In 1967, The Seekers recorded "Emerald City" in which the vocalist sings of a visit to the Emerald City. The melody of the song is "lied an die Freude" from Beethoven's Ninth Symphony. This article is about the Australian music group. ... The Symphony No. ...


Some of these references, however, can possibly be attributed more to the now-phenomenal popularity of the 1939 film version than the original novel. MGM's classic Technicolor film version of the novel has become an ingrained part of popular culture ever since it began to be shown annually on American television. The Wizard of Oz (film) redirects here. ... MGM logo Metro-Goldwyn-Mayer or MGM, is a large media company, involved primarily in the production and distribution of cinema and television programs. ... Logo celebrating Technicolors 90th Anniversary Technicolor is the trademark for a series of color film processes pioneered by Technicolor Motion Picture Corporation (a subsidiary of Technicolor, Inc. ...


Criticisms

Although widely held as a classic of children's literature, the novel has repeatedly come under fire over the years. Some religious commentators, for example, have objected to Baum's portrayal of "good witches".[9] On a more secular note, feminist author Margery Hourihan has described the book as a "banal and mechanistic story which is written in flat, impoverished prose" and dismissed the central character as "the girl-woman of Hollywood".[10]


Adaptations

The Wonderful Wizard of Oz is a 1900 novel by L. Frank Baum, which has been adapted into several different works, the most famous being the 1939 film The Wizard of Oz, starring Judy Garland. ...

Stage and screen

The earliest musical version of the book was produced by Baum and Denslow (with music by composer Paul Tietjens) in Chicago in 1902, and moved to New York in 1903. It used the same characters, and was aimed more at adult audiences. It had a long, successful run on Broadway. Baum added numerous additional political references to the script. For example, his actors specifically mention President Theodore Roosevelt, Senator Mark Hanna, and John D. Rockefeller by name. (Swartz, Before the Rainbow, pp 34, 47, 56) He wrote a version more faithful to the book in 1901, but it has never been produced. Although it included many of the same songs, it featured far fewer interpolations of other songs, which had nothing to do with the story than the 1902 version did. Musical theater (or theatre) is a form of theatre combining music, songs, dance, and spoken dialogue. ... The Wizard of Oz was a 1902 stage play based on the book by L. Frank Baum, which was originally published in 1900. ... In the mathematical subfield of numerical analysis, interpolation is a method of constructing new data points from a discrete set of known data points. ...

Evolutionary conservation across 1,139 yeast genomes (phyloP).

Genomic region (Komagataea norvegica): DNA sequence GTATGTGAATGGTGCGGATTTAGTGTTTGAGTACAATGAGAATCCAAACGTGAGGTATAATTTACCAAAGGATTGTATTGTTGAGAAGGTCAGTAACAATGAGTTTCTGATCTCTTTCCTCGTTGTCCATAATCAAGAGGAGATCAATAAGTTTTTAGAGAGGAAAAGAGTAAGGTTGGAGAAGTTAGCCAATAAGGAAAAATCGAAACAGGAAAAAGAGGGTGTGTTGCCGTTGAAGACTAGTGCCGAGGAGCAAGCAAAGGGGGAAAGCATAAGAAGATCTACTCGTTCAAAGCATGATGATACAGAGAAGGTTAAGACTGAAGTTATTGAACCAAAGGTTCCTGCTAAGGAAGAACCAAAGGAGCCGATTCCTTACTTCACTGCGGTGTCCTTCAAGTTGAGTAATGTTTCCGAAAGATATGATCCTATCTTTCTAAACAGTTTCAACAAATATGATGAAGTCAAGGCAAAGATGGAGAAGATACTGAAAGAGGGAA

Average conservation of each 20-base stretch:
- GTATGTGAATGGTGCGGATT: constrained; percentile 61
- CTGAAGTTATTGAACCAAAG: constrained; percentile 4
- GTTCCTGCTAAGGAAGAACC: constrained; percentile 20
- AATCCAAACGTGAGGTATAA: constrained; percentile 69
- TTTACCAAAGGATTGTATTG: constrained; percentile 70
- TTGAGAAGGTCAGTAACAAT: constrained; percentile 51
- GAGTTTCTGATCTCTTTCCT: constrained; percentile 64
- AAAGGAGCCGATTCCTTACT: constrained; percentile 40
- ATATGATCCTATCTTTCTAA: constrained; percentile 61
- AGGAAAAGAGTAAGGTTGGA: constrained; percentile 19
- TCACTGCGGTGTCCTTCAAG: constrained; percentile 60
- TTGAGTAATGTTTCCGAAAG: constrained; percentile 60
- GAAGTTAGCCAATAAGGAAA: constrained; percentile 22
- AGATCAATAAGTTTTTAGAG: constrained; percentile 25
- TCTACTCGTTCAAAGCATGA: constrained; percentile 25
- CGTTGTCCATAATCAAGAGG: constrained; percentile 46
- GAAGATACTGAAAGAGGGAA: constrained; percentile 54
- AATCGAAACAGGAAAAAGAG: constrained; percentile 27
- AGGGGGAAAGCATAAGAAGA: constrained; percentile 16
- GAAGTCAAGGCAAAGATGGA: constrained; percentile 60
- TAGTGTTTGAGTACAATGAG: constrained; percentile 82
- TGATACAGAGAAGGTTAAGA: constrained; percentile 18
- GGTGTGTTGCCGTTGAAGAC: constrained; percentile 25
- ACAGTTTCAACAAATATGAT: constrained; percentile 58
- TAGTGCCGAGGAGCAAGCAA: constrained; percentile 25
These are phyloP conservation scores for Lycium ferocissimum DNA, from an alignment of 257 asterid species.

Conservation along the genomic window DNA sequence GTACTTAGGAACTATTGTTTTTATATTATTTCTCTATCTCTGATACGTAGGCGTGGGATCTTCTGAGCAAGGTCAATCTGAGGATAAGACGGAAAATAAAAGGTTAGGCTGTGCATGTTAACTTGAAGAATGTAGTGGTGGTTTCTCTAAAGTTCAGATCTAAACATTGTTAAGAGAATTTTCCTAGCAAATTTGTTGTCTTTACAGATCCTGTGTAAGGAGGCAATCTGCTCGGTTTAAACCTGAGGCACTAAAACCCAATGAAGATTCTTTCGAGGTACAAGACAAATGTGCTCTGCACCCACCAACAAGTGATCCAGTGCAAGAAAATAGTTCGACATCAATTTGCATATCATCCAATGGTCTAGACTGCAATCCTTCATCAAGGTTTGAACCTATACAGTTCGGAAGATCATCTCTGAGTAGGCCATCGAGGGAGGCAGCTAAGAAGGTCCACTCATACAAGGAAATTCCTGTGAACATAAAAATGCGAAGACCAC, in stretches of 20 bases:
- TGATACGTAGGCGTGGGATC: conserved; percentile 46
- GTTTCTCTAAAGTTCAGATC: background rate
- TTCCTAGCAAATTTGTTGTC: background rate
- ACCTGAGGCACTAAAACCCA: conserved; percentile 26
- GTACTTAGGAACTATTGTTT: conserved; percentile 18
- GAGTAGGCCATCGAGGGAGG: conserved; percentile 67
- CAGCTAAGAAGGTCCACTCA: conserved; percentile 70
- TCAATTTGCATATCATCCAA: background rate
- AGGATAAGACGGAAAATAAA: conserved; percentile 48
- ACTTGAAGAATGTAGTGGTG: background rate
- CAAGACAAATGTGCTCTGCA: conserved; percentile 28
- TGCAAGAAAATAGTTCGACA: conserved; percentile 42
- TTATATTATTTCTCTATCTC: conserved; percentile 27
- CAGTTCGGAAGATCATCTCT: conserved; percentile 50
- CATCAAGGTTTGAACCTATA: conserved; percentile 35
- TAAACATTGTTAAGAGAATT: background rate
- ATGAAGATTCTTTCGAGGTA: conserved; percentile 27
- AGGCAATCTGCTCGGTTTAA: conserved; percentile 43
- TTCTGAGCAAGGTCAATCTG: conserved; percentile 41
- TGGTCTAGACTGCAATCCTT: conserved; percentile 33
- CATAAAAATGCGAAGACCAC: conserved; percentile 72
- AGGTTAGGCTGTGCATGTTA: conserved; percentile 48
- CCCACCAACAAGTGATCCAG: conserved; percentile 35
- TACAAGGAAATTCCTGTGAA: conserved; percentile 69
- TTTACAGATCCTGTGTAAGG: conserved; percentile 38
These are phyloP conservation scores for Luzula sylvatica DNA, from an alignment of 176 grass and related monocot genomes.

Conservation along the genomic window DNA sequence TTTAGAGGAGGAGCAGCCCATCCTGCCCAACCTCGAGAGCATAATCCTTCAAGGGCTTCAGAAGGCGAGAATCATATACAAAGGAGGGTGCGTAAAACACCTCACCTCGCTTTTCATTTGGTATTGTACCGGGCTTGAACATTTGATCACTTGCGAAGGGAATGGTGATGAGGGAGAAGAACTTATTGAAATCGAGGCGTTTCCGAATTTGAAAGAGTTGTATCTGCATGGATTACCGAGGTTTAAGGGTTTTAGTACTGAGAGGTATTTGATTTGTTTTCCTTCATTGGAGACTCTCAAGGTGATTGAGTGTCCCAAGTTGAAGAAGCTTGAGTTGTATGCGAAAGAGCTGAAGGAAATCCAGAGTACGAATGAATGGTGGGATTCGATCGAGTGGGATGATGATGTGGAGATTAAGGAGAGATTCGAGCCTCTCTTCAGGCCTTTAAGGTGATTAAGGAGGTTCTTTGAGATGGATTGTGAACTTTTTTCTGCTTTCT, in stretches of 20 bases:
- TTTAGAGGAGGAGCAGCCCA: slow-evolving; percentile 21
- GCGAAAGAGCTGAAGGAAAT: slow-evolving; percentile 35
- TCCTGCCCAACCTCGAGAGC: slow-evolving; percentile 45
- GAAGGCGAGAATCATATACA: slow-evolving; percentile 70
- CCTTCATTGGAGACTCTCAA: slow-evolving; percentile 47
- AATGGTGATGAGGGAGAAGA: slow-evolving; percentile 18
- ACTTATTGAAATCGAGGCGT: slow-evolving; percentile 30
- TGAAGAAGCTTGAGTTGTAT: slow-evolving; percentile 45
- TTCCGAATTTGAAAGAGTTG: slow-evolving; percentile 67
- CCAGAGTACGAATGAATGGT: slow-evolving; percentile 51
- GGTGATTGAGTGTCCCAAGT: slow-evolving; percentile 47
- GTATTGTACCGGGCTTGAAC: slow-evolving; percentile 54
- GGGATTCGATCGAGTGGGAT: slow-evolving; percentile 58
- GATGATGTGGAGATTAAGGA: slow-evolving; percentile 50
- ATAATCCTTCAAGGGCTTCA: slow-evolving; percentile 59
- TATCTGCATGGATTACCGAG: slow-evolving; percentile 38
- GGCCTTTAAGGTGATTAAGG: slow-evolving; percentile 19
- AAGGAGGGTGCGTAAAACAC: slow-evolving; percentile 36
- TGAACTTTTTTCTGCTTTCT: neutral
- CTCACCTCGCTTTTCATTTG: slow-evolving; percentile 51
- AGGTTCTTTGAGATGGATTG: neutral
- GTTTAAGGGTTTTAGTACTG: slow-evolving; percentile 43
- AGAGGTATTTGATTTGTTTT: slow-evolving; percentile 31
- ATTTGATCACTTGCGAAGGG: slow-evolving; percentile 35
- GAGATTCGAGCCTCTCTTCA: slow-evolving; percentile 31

The earliest "Oz" film series were produced by Baum in 1908 and 1914 and twice featured the young silent film actress Mildred Harris. Another series that Baum had nothing to do with, aside from a contractual agreement, appeared in 1910, which may have featured Bebe Daniels as Dorothy. Larry Semon, in collaboration with Frank Joslyn Baum, created a rather well known but unsuccessful version in 1925. The most famous adaptation is the 1939 film, The Wizard of Oz, featuring Judy Garland as Dorothy. This, in turn, has been adapted into two separate stage productions, first by Frank Gabrielson, (who wrote the 1960 teleplay of The Land of Oz for Shirley Temple), and more recently by the Royal Shakespeare Company's John Kane), but the first stage production, in 1902, used a score partly written by Baum and released on compact disc in 2003 by Hungry Tiger Press, and not the one heard in the 1939 film, though there have been attempts, mostly in Florida by Constantine Grame, to revive it. Early film versions of the book include a 1914 film produced by Baum himself entitled His Majesty, the Scarecrow of Oz, which incorporates several incidents from the book—the Scarecrow is first seen hanging on a pole, from which Dorothy rescues him, and the Tin Man is discovered standing rusted in the forest—and a 1925 film, Wizard of Oz, featuring Oliver Hardy as the Tin Woodsman [sic]. The Wiz was a hit musical with an all-black cast produced in the 1970s on Broadway; it was later made into a 1978 movie directed by Sidney Lumet and starring Diana Ross as Dorothy and Michael Jackson as the Scarecrow. The most recent adaptation of the novel is "Tin Man" aired on the Scifi Channel on December 2nd - 4th 2007 in a 3 part miniseries. Mildred Harris Mildred Harris (November 29, 1901 - July 20, 1944) was a notable actress of the silent film era. ... Bebe Daniels (January 14, 1901 - March 16, 1971) was an American actress. ... Larry Semon (July 16, 1889 - October 8, 1928) was a film comedian during the silent era, mainly known for working with both Stan Laurel and Oliver Hardy (of Laurel and Hardy) before they started working together. ... Frank Joslyn Baum was a lawyer, soldier, writer, and film producer, though his attempts to continue the legacy of his father brought him lawsuit and estrangement from his family. ... The Wizard of Oz (1925), directed by Larry Semon, who also appears in a comic role (and featuring a young Oliver Hardy), was the first major filmed production of the Wizard of Oz, done as a silent film. ... The year 1939 in film involved some significant events. ... The Wizard of Oz (film) redirects here. ... Judy Garland (born Frances Ethel Gumm; June 10, 1922 - June 22, 1969) was an Academy Award-nominated American film actress and singer, best known for her role as Dorothy Gale in The Wizard of Oz (1939). ... A screenplay or script is a blueprint for producing a motion picture. ... Cover of The Marvelous Land of Oz. ... For the cocktail named after this person, see Shirley Temple cocktail. ... Royal Shakespeare Theatre in Stratford-upon-Avon The Royal Shakespeare Company (RSC) is a British theatre company. ... Year 1902 (MCMII) was a common year starting on Wednesday (link will display calendar) of the Gregorian calendar (or a common year starting on Tuesday [1] of the 13-day-slower Julian calendar). ... This article is about the U.S. State of Florida. ... Year 1914 (MCMXIV) was a common year starting on Thursday (link will display the full calendar) of the Gregorian calendar (or a common year starting on Wednesday of the 13-day-slower Julian calendar). ... His Majesty, the Scarecrow of Oz is a 1914 film production, directed by J. Farrell McaDonald and written and produced by L. Frank Baum. ... See also: 1924 in film 1925 1926 in film 1920s in film years in film film Events Top grossing films Ben-Hur His People The Unholy Three The Freshman Movies released Movies released in 1925 include: Ben-Hur, starring Ramon Novarro. ... The Wizard of Oz (1925), directed by Larry Semon, who also appears in a comic role (and featuring a young Oliver Hardy), was the first major filmed production of the Wizard of Oz, done as a silent film. ... Oliver Hardy (born Norvell Hardy; January 18, 1892 – August 7, 1957) was an American actor, most remembered for his role in one of the worlds most famous double acts, Laurel and Hardy, with his friend Stan Laurel. ... This article is about the stage musical. ... For other uses of Broadway, see Broadway. ... // Events February 1 - Bob Dylans film Renaldo and Clara, a documentary of the Rolling Thunder Revue tour premieres in Los Angeles, California March 1 - Charlie Chaplins coffin is stolen from a Swiss cemetery 3 months after burial March - Leigh Brackett completes the first draft for Star Wars Episode... Portrait of Sidney Lumet, May 7, 1939. ... For the author-illustrator, see Diana Ross (author). ... Michael Joseph Jackson (August 29, 1958), commonly known as MJ as well as the King of Pop, is an American musician, entertainer, and pop icon whose successful career and controversial personal life have been a part of pop culture for the last three decades. ...